Aljucen to Alcuescar

The day ahead:


Clear blue sky, little wind, few clouds, a steady morning’s walk, mostly through a national park, but with a slight ascent throughout the entire walk, from 300 metres to 500 metres – the guide book told me, my legs telegraphed it to me, my lungs gasped it to me, my arms and walking poles pushed me up, the mantra was invoked deliberately and intentionally to carry me!! I exaggerate, of course. It actually wasn’t too bad. It can’t have been, because I completed the first 15.5kms in 3 and a half hours – but I was conscious of a sustained effort.

The first part of the morning was along a wide, dirt road (as in the above photo). Then there was an interval on a fairly rough, rocky, dirt track for a short while, but then the camino joined up to another long stretch of dirt road, a bit smaller than the earlier one.

There were a couple of pilgrims ahead of me. I overtook two pilgrims early along the way, the same 80 year old as yesterday, and another more my vintage. I became aware that the one ahead has extra responsibility. If s/he goes astray, the one coming on behind, if s/he sees the pilgrim ahead, or even sees his/her boot tracks (I have found confidence in following boot tracks on various occasions), is likely to follow that leader and also go astray! I thought of Jesus’ words, “Then Jesus began to say to them, “Beware that no one leads you astray.” (Mk 13:5) And even more chillingly, “If any of you put a stumbling block before one of these little ones who believe in me, it would be better for you if a great millstone were fastened around your neck and you were drowned in the depth of the sea.” (Mt 18:6)

I was feeling good about overtaking, about not being overtaken, of being able to keep up the pilgrim pace. But then I reminded myself that it wasn’t a race, it wasn’t a competition, so I determined to follow my own steady pace, and take time to take in the scenery around me.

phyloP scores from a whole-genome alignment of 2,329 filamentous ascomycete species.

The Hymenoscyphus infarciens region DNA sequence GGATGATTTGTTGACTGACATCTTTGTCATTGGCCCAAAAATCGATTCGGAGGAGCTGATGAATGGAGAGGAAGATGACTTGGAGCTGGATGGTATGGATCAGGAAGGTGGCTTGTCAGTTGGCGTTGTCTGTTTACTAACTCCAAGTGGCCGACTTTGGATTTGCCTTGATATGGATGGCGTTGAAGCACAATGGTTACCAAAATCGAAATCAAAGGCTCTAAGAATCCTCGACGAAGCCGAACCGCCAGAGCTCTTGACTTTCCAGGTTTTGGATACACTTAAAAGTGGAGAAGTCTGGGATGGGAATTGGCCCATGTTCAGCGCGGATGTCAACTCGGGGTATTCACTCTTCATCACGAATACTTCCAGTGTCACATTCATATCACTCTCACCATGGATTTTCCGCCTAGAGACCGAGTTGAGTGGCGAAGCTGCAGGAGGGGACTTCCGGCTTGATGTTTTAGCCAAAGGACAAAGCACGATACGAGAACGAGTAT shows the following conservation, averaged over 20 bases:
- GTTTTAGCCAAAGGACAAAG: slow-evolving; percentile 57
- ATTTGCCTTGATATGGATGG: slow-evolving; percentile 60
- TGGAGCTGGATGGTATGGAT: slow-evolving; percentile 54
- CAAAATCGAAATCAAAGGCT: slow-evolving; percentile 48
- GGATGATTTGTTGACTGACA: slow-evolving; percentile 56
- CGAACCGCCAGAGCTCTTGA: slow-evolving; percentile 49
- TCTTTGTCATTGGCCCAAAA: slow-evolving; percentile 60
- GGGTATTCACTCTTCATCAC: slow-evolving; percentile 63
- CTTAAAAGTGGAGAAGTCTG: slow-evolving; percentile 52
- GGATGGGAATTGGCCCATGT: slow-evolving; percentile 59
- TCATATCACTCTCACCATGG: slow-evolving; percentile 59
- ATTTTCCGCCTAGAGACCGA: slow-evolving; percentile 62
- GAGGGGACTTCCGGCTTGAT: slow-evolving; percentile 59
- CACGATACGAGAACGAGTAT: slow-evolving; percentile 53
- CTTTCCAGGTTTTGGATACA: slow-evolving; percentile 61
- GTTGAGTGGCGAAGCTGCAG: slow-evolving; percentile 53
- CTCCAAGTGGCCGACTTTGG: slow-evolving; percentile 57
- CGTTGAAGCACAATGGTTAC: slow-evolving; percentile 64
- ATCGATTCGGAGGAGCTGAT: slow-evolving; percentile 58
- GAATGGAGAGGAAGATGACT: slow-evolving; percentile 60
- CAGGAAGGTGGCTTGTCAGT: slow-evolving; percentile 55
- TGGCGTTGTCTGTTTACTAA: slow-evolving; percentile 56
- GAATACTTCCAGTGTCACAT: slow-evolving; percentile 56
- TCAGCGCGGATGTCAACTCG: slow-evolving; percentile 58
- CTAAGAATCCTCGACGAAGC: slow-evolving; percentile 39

However, I was myself overtaken around 11.00am, by another pilgrim, a man who I guessed is in his late 20s, North American accent, who, for a man of his size and build, not unlike my own, was moving, I thought, rather nimbly! So a little prick to my ego!!

As the morning went on, I enjoyed the wild flowers that were in full bloom.


At one stage, I felt I was passing through an avenue of flowers, thronged on either side of the road, waving in the breeze, nature celebrating my passing that way, petals beneath my feet, and I thought of Palm Sunday and Jesus’ entrance into Jerusalem.


I remembered some lines from a poem that I had on an LP at home many years ago. It was about the donkey. I only remembered snatches, “sickening cry”, “ears like errant wings”, “fools, I too, once had my hour”, “palms beneath my feet”. Later, I looked it up on the internet. The poem is by G.K. Chesterton and is called The Donkey. Here it is in full:

The Donkey

When fishes flew and forests walked
And figs grew upon thorn,
Some moment when the moon was blood
Then surely I was born.

With monstrous head and sickening cry
And ears like errant wings,
The devil’s walking parody
On all four-footed things.

The tattered outlaw of the earth,
Of ancient crooked will;
Starve, scourge, deride me: I am dumb,
I keep my secret still.

Fools! For I also had my hour;
One far fierce hour and sweet:
There was a shout about my ears,
And palms before my feet.

Source: The Collected Poems of G. K. Chesterton (Dodd Mead & Company, 1927)

I reflected as I walked along this avenue of waving flowers, reminding me of Palm Sunday, that no matter what the world, or others, or even we ourselves may think, of our appearance, our beauty (or lack of it), our talents (or lack of them), our abilities (or lack of them), that in God’s universe we each have our time and place, we each have our moment, we have our place. The donkey carried Jesus into Jerusalem at the beginning of the 1st century. Each of us has carried Jesus too, to people and places during our lives. Our looks (or lack of them), our talents (or lack of them), our ability (or disability), were precisely what He needed at that time for that person. What a wonderful thought! I thank God for the times that I have been an instrument for Jesus, that I have carried him to others. I pray that in the future I may be a more docile and more frequent instrument for his visitation and ministry in the world.

After 15.5kms I arrived at the Cruz de San Juan (Cross of St John), also known as the Cruz del Nino Muerto (Cross of the Dead Child), because years ago a young shepherd coming that way on Midsummer’s Day, 24th June, to attend a fiesta on the anniversary of St John the Baptist, was eaten by a wolf. I hoped all the wolves were long gone! When I arrived there, I found a couple of other pilgrims having a rest. I too had a rest. The others moved on, but more pilgrims arrived and had a rest, and I too moved on.

6kms later I arrived in the town of Alcuescar, booked into the Residencia for handicapped men run by the Hermanos Esclavos de Maria y de los Pobres. I had lunch in a local restaurant where I used their wifi for this blog.

This evening there is a Mass in the Residence, including a blessing for pilgrims.



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